This is completely off topic and feel free to stop reading if you don’t care about how to tap a bolt, but it was something that I had to a) learn, b) spend time practicing, and c) get done to save money.
tl;dr it’s not hard, but it was interesting.
Bear with me as I’ll explain the situation, what happened, and what/how I learned.
We have this building on the ranch.
That’s not a great show, but it is cool at night. Here’s a better shot.
This is a fabric building, made of a steel frame that’s anchored to the ground and fabric pulled around it. The fabric is actually secured by weaving straps through the frame. Here’s a good shot of how this works, albeit with a broken strap. We actually had to climb up here and tie a new strap to the existing one to secure things. Another skill, but a simple one. Mostly climbing and tying strings.
At the bottom of the the fabric, there is a pocket. It’s actually a loop that runs horizontally along the material. Similar to how a hoodie has a pocket around the hood in which a string is threaded. In this case, there’s a steel pole in there. You can see this below, as the white material at the bottom is doubled over and a different color. There is a small pocket cut out towards the middle left where you can see the steel pole.
This steel pole is secured to the bottom frame with a threaded rod. You can see a couple of these in the image, with a washer and nut on it. These go through the pole and screw into the frame that’s on the ground. The nut is tightened and holds the walls down in the wind. There is some space in some places where the wind and go in and out, which allows pressure to equalize inside and outside the building, and also helps the frame resist strong winds by having it flow through.
I didn’t think much of this when the building was built, but at some point my wife told me a rod had broken and the building was flapping. In this case, part of the wall was moving, which wears the fabric down and can tear it.
Not an easy thing to fix and potentially something that will cost a lot.
When I examined the rod, I saw it had broken off in the base frame. I don’t have a great picture, but this is roughly what I saw, albeit in a round steel frame. This picture shows a bolt head broken, but for me, it was a longer rod.
I did what I often do. I triaged the scope and scale of this problem. I saw articles like this one from Bob Vila. That didn’t look took hard, so I decided to see if I could remove the old bolt with a left handed bit and easily fix things.
I bought a left handed bit and tried and failed. The old bolt is exposed to dirt and the weather and I think it slightly rusted in the nut, or perhaps it was too clogged from dirt, but I couldn’t get it out.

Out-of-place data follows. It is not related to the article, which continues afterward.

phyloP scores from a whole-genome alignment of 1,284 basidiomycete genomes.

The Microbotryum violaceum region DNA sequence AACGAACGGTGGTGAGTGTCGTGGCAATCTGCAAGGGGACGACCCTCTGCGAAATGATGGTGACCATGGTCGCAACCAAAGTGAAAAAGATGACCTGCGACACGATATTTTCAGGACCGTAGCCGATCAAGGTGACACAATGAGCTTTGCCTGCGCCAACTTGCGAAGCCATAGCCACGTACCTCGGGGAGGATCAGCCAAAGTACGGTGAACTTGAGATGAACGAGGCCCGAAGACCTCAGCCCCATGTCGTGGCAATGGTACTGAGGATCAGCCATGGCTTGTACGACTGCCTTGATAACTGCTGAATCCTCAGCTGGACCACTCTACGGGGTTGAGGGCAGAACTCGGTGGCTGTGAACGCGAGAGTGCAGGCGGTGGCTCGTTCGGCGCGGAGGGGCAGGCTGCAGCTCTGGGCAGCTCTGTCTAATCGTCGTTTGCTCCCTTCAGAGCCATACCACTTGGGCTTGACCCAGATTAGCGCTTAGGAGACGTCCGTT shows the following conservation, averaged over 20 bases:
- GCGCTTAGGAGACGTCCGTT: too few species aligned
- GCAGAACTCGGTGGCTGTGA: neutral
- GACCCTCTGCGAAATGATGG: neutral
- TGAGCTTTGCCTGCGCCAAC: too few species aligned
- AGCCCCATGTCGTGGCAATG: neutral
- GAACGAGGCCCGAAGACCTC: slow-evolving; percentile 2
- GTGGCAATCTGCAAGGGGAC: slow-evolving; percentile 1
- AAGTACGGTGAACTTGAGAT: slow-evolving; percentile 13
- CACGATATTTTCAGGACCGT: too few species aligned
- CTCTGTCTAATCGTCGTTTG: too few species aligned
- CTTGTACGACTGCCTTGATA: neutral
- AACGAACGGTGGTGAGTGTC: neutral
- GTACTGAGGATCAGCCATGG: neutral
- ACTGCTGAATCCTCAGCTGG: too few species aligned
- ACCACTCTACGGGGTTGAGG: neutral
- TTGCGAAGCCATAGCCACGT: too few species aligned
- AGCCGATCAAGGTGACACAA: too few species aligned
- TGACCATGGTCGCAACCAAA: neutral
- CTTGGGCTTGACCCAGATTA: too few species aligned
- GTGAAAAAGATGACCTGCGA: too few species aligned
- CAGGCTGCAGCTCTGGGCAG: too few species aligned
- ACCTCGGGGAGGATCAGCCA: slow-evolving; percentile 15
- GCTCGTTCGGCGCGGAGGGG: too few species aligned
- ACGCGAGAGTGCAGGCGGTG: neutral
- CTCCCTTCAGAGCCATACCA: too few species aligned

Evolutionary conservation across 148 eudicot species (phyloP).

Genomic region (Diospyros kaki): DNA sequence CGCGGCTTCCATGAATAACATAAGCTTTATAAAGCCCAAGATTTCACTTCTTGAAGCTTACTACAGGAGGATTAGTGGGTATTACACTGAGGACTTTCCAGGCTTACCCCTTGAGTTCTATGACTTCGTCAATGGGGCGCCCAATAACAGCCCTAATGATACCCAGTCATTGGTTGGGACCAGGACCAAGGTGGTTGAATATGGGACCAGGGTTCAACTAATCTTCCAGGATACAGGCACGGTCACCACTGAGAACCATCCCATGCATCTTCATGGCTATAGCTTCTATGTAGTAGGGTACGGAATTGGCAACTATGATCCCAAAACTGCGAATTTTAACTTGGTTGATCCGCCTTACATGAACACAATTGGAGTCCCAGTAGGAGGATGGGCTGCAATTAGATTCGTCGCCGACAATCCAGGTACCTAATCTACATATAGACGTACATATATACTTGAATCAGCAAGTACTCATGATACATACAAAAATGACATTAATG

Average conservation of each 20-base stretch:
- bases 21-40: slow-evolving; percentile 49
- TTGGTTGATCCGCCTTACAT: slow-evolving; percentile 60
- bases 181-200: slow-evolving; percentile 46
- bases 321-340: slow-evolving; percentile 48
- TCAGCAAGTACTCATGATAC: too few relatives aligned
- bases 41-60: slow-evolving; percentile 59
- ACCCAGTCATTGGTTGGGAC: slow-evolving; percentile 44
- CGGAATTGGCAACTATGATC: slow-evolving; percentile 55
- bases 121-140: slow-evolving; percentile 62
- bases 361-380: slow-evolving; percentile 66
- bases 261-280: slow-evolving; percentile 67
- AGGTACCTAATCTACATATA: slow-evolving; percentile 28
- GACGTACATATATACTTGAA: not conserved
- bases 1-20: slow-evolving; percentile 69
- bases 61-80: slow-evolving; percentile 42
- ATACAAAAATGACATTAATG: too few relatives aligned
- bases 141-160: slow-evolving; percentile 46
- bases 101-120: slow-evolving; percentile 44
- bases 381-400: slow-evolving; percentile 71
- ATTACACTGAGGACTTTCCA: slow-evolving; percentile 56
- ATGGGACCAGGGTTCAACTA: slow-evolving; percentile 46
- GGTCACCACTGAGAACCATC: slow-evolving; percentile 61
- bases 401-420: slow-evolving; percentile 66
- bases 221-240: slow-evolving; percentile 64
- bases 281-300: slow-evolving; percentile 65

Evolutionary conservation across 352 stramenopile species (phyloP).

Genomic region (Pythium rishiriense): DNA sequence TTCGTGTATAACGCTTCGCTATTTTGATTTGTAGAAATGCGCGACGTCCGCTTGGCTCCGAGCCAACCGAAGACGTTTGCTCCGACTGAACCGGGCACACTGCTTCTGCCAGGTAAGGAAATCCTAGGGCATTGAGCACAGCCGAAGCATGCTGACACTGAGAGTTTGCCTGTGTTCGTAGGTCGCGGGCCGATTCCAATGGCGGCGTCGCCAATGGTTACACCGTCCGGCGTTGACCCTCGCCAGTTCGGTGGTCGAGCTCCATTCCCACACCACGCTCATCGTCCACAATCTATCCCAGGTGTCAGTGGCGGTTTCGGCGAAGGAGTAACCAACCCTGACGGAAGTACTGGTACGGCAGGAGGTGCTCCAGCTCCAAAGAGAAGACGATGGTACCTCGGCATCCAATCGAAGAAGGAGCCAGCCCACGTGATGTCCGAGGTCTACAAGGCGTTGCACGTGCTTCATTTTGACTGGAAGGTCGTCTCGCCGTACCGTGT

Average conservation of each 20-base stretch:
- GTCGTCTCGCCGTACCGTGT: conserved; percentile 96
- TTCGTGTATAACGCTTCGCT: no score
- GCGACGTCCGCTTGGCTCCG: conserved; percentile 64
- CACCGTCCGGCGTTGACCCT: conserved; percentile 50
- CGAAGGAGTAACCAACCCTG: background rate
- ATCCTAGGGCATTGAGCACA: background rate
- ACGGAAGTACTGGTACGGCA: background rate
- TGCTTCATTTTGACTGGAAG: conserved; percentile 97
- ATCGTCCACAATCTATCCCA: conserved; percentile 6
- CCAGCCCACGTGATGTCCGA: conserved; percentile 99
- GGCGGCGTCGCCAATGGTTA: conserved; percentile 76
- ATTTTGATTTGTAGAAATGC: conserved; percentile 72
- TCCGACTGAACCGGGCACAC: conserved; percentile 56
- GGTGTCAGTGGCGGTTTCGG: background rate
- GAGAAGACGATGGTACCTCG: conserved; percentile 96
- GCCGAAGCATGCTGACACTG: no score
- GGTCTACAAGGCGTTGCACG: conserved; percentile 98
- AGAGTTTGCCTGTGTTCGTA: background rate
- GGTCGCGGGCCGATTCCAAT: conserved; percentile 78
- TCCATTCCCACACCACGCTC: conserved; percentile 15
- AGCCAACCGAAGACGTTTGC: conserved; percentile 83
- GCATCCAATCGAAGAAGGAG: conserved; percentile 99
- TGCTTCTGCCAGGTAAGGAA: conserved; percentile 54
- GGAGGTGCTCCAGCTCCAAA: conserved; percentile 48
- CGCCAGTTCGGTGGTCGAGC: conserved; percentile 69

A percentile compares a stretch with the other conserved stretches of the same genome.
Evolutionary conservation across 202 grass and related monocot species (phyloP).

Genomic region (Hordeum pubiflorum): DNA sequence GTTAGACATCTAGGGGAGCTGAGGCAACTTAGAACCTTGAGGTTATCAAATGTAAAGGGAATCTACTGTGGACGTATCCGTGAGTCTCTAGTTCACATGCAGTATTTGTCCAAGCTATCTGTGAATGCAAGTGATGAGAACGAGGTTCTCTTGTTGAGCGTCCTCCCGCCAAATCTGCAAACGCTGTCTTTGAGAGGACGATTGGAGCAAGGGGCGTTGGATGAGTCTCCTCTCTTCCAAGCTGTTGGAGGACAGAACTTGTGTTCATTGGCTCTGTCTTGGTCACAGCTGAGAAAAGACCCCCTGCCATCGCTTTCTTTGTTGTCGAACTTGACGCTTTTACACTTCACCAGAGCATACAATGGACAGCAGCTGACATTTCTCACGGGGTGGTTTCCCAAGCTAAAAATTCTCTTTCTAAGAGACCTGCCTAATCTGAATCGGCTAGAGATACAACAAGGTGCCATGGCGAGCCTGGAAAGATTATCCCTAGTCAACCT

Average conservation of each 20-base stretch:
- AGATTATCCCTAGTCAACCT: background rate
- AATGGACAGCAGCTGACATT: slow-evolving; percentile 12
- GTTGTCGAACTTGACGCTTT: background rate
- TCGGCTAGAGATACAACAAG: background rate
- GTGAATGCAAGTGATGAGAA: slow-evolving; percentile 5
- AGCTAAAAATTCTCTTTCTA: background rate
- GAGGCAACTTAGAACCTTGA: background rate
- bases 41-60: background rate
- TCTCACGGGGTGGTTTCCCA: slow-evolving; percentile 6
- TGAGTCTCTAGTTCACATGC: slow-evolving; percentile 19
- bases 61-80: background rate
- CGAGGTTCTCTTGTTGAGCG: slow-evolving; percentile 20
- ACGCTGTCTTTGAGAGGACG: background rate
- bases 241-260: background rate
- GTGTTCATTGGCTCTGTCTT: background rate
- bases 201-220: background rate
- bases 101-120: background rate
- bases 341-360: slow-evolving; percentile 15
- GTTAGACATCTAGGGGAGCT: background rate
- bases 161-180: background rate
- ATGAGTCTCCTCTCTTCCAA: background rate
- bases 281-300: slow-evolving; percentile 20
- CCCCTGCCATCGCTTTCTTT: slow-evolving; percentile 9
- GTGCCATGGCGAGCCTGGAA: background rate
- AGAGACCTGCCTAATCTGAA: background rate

My thought was to call a service person, but I also know this is a small job. Likely someone can do this in minutes, which means it’s not much $$ and hard to get someone to come.
A little more research led me to videos like this one, which shows how to make a mark and drill out the screw. In checking with the costs of the tools, I found some that weren’t expensive, and certainly less costly than getting a handyman out.
So I tried this. I took the broken rod to the store, found it was 1/2”, bought a slightly smaller drill bit (29/64) and a tap/die set.
I got a hammer and a metal drill bit and drilled down into the hole. I used a little gear oil to keep things cool and worked my way down.
Once I had a hole, I read instructions, watched a video, and then tapped new threads into the space. This is really keeping this tool aligned and screwing it down into the hole. It’s hard, and definitely tiring on the hands.
Once I have this through the metal, I usually can easily go up and down a bit, threading it into and out of the hole. This is really only about 1/2-3/4” of metal as the horizontal tube below is hollow.
The last part is threading in a new rod and tightening down the not on the bolt to hold the base.
Reusing New Skills
Once I did one, I felt confident in doing others. In fact, the first time my wife pointed out the problem, there were 2 to fix. Since then, I find that I need to fix 2-3 every year, in different places. Some from weather, some perhaps from horses or people kicking the base.
I found that after the second time, I didn’t even need to go look up the process, as I internalized what needed to be done.
There are quite a few skills like this I’ve learned in my lifetime, and plenty here at the ranch, that save money, and more importantly, time. They also give me a sense of satisfaction.
On the list this year is to teach my daughter this skill as she’s hoping to come work on the ranch after college and this is something she can do.
If you liked this, I have another story. Had to replace a hub on a trailer this past weekend. Like this, it’s a skill I have to learn and I continue to use every year or two.